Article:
The burgeoning field of Critical Romani Studies explores the persistent subjugation of Europe’s largest minority, the Roma. Within this field, it has become fashionable to draw parallels to the U.S. Civil Rights Movement. Yet the comparisons are often one-sided; lessons tend to flow from Civil Rights to Roma Rights more than the other way around. It is an all-too-common hagiography of Civil Rights, where our history becomes a blueprint for other movements for racial equality.

To correct this trend, this Essay reveals what American scholars can learn from Roma Rights. Specifically, this Essay argues that the European Union ...


The Legal Determinants Of Health: Harnessing The Power Of Law For Global Health And Sustainable Development, Lawrence O. Gostin, John T. Monahan, Jenny Kaldor, Mary DeBartolo, Eric A. Friedman, Katie Gottschalk, Susan C. Kim, Ala Alwan, Agnes Binagwaho, Gian Luca Burci, Luisa Cabal, Katherine DeLand, Timothy Grant Evans, Eric Goosby, Sara Hossain, Howard Koh, Gorik Ooms, Mirta Roses Periago, Rodrigo Uprimny, Alicia E. Yamin 2019 Georgetown University Law Center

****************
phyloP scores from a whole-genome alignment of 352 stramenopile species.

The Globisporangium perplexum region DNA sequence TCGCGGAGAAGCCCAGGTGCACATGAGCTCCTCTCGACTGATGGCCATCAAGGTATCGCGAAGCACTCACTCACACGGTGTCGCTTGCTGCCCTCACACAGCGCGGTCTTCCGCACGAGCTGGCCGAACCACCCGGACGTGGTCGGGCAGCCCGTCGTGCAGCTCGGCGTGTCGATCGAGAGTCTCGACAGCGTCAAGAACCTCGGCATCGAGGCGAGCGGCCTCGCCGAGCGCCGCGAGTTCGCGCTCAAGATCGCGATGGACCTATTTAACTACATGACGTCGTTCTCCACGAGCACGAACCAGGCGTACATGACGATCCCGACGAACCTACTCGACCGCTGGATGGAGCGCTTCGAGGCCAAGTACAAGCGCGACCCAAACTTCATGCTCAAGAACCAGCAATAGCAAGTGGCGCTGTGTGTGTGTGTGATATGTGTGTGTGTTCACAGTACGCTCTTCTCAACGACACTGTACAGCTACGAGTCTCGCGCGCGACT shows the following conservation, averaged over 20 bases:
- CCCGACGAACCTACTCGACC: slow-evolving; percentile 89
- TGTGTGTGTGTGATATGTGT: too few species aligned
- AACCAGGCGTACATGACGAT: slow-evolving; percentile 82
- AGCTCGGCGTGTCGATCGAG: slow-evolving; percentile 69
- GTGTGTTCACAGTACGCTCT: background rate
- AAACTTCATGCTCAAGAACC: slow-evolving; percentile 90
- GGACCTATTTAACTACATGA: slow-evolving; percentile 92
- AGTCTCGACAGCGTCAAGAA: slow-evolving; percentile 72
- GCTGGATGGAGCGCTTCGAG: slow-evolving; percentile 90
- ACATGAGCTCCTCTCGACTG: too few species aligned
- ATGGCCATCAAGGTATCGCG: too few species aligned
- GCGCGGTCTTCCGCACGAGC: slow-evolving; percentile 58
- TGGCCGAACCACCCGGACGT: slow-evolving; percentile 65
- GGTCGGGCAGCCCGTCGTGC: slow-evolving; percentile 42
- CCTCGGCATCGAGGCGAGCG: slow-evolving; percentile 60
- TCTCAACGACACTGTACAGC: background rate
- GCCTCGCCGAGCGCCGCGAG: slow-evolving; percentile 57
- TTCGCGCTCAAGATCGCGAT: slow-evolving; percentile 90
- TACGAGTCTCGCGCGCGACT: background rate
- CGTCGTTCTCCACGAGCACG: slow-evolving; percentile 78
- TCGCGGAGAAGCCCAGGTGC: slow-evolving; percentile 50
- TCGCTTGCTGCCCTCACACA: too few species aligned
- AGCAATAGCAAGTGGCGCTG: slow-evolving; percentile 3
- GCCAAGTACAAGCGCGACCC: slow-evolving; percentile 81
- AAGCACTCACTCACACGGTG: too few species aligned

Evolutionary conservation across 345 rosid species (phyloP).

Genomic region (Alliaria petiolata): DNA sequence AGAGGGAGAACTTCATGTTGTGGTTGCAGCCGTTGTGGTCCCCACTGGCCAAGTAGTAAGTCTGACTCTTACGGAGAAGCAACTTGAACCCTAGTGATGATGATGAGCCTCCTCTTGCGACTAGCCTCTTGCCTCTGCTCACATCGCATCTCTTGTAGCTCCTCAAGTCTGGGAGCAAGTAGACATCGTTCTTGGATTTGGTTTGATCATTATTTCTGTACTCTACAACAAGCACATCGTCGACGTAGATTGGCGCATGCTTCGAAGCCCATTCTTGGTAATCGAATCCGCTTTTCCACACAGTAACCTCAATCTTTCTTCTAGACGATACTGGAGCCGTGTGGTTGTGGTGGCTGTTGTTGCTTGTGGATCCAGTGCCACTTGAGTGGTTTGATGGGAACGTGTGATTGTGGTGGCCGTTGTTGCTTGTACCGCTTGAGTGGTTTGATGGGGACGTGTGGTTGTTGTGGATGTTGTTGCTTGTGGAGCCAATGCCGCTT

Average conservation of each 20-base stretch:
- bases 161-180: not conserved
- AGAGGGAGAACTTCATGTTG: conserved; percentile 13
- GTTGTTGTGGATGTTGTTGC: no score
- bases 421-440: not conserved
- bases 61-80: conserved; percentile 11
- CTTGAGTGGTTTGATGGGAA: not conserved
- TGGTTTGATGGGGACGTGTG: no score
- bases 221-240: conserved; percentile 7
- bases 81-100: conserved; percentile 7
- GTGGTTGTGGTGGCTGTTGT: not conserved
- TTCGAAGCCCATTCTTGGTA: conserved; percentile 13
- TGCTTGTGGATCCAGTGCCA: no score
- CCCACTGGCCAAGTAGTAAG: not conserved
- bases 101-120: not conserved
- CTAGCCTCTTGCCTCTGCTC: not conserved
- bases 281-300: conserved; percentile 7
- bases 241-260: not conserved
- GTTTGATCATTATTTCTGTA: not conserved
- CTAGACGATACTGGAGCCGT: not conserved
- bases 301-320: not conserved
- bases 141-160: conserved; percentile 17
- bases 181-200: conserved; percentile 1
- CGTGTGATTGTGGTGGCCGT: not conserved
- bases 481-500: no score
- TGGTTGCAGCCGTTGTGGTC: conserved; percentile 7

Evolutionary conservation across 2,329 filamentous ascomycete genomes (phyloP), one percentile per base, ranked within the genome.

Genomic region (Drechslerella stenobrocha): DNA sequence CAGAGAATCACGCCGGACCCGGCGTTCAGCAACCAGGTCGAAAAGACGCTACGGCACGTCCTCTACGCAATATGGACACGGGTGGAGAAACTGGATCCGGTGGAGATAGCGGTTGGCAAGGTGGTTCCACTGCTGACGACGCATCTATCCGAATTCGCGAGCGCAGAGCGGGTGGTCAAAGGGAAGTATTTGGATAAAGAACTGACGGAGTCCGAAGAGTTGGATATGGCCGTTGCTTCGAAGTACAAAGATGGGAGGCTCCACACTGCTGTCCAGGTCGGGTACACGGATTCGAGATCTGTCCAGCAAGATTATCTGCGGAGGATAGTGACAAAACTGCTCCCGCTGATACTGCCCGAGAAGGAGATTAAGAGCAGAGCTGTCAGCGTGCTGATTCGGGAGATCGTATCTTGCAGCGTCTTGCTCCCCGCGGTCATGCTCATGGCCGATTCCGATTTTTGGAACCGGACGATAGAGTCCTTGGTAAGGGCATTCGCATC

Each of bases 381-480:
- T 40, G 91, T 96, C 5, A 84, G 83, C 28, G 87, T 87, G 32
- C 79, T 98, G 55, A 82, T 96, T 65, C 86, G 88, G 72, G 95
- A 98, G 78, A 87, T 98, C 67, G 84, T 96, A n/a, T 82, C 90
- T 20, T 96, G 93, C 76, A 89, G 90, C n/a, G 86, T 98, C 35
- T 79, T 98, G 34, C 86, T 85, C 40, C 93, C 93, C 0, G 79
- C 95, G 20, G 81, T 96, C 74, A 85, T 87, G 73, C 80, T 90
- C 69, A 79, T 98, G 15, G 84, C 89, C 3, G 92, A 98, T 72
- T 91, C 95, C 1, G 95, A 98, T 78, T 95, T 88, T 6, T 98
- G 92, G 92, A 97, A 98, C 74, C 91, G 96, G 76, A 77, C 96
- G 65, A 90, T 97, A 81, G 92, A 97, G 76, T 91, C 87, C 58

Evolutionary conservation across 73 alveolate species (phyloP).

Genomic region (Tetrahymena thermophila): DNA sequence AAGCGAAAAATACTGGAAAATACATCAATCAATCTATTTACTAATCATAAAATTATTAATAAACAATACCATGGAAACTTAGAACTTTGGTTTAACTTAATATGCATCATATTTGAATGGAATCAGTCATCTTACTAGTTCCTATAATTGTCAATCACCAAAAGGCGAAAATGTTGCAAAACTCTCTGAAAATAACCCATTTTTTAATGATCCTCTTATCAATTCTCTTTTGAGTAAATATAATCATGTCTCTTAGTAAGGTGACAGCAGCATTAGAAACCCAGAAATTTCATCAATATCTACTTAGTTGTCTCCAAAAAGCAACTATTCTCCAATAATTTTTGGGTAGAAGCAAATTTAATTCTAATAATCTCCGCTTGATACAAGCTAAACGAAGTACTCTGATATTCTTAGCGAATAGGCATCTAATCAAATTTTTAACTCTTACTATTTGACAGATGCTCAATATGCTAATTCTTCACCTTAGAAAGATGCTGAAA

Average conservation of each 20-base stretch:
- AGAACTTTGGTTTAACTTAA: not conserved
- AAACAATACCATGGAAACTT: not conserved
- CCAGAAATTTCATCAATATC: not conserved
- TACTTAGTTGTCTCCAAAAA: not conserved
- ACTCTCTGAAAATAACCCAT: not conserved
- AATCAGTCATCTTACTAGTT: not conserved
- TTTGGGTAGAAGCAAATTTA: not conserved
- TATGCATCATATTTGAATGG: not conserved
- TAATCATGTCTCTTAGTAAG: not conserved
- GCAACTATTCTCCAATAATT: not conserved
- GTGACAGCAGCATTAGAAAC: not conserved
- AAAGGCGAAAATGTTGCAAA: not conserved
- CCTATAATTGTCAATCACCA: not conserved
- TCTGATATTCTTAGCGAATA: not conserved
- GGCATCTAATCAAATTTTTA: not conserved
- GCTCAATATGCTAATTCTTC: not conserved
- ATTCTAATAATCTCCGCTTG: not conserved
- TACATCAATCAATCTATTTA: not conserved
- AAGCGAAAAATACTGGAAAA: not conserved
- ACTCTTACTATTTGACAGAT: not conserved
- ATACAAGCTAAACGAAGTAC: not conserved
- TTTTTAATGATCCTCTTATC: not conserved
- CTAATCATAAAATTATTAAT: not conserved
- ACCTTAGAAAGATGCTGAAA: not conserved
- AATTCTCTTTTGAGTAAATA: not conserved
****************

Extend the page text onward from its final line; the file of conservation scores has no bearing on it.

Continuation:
The Legal Determinants Of Health: Harnessing The Power Of Law For Global Health And Sustainable Development, Lawrence O. Gostin, John T. Monahan, Jenny Kaldor, Mary Debartolo, Eric A. Friedman, Katie Gottschalk, Susan C. Kim, Ala Alwan, Agnes Binagwaho, Gian Luca Burci, Luisa Cabal, Katherine Deland, Timothy Grant Evans, Eric Goosby, Sara Hossain, Howard Koh, Gorik Ooms, Mirta Roses Periago, Rodrigo Uprimny, Alicia E. Yamin

Georgetown Law Faculty Publications and Other Works